A game made by a couple of Atari Alumni (Garry Kitchen and David Crane), and it carried on their standards for quality and surprising depth despite a relatively simple concept.  As the title implies, you play as the unnamed boy and are accompanied by his friend, a blob who shapeshifts into different forms when you feed him jellybeans, usually with some kind of pun tying them together.  Apple jellybeans turn him into a hydraulic jack, while Punch will turn him into a hole you can fall through, for example.   Using both characters in tandem, you maneuver around a series of danger-laden caves underneath your local subway station in search of treasure, trade that in for vitamins, then blast off to Planet Blobolonia to free it from a tyrannical king.  Weird concept for sure, but surprisingly well-executed and fun.  It even had enough of a fan following to get a Game Boy sequel and a modern reboot by WayForward, so it did something right.

104. The Goonies II (Konami, 1987)

Goonies II is a strange case in many ways.  While there was a game based on the Goonies, it actually never got a home release outside of Japan, only appearing in the west on the Playchoice-10 and VS systems in the arcades.  Then, as if that wasn't odd enough, Konami decided to produce a sequel to it even though there wasn't a sequel to the movie.  It changed up the format quite a bit, taking cues from games like Metroid; you explore a very large environment, uncovering clues, finding upgrades for your character, and eventually rescuing all of the Goonies from captivity.  Even at this early stage, though, Konami definitely showed off the quality in their games with some detailed visuals, smooth animations and a quite good soundtrack (including a rendition of Cyndi Lauper's "The Goonies 'R' Good Enough").  It may not have had a corresponding film, but Goonies II was a classic game just on its own merits.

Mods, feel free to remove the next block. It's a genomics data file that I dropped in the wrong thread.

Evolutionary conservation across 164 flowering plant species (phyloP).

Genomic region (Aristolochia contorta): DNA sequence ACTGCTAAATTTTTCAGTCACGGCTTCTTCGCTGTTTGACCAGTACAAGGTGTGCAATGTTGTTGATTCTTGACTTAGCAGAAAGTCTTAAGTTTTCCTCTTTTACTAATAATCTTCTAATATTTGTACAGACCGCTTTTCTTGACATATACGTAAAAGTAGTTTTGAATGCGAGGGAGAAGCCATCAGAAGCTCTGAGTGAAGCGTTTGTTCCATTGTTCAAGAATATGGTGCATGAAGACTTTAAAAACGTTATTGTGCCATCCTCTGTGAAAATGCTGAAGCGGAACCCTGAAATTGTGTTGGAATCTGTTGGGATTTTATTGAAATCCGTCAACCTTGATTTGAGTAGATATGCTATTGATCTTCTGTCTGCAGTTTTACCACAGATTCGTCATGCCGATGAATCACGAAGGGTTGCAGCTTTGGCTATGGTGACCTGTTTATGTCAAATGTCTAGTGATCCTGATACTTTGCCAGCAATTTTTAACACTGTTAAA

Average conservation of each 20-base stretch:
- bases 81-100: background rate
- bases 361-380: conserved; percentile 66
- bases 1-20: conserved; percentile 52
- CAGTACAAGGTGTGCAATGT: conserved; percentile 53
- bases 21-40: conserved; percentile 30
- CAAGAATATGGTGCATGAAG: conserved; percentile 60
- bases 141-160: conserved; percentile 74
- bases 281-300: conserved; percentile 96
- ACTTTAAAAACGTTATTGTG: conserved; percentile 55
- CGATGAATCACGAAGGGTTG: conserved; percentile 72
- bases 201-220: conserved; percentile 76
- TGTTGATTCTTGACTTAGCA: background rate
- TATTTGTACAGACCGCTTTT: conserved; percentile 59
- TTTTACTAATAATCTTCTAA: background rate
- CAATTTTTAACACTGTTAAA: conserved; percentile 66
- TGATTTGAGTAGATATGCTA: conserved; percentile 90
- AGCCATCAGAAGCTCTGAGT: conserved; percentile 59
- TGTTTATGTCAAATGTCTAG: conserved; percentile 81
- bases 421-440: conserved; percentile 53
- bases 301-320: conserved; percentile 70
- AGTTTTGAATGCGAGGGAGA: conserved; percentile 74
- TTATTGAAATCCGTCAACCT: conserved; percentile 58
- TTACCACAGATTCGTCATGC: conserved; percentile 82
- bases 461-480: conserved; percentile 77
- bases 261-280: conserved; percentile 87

103. Zanac (Compile, 1987)

Shoot-em-ups (generally abbreviated to "shmups" nowadays) have been around since video games were first a thing, and there is no shortage of debate about which games in that vast genre are the best.  Zanac was definitely one of my favorites among those released in this era, though.  Not only did it feature surprisingly fast-paced and relentless action for its time, but it was surprisingly innovative too, containing an adaptive AI that would make things progressively tougher if you were doing well or firing too many shots, or ease up if you were struggling or consistently destroyed enemy recon craft.  It had quite a variety of weapons too - eight upgradable special weapons in total, plus an upgradable default gun, gave you plenty of options and firepower to deal with your foes.  It's not the prettiest shooter on the system by a long shot, but it plays amazingly well, so who's complaining?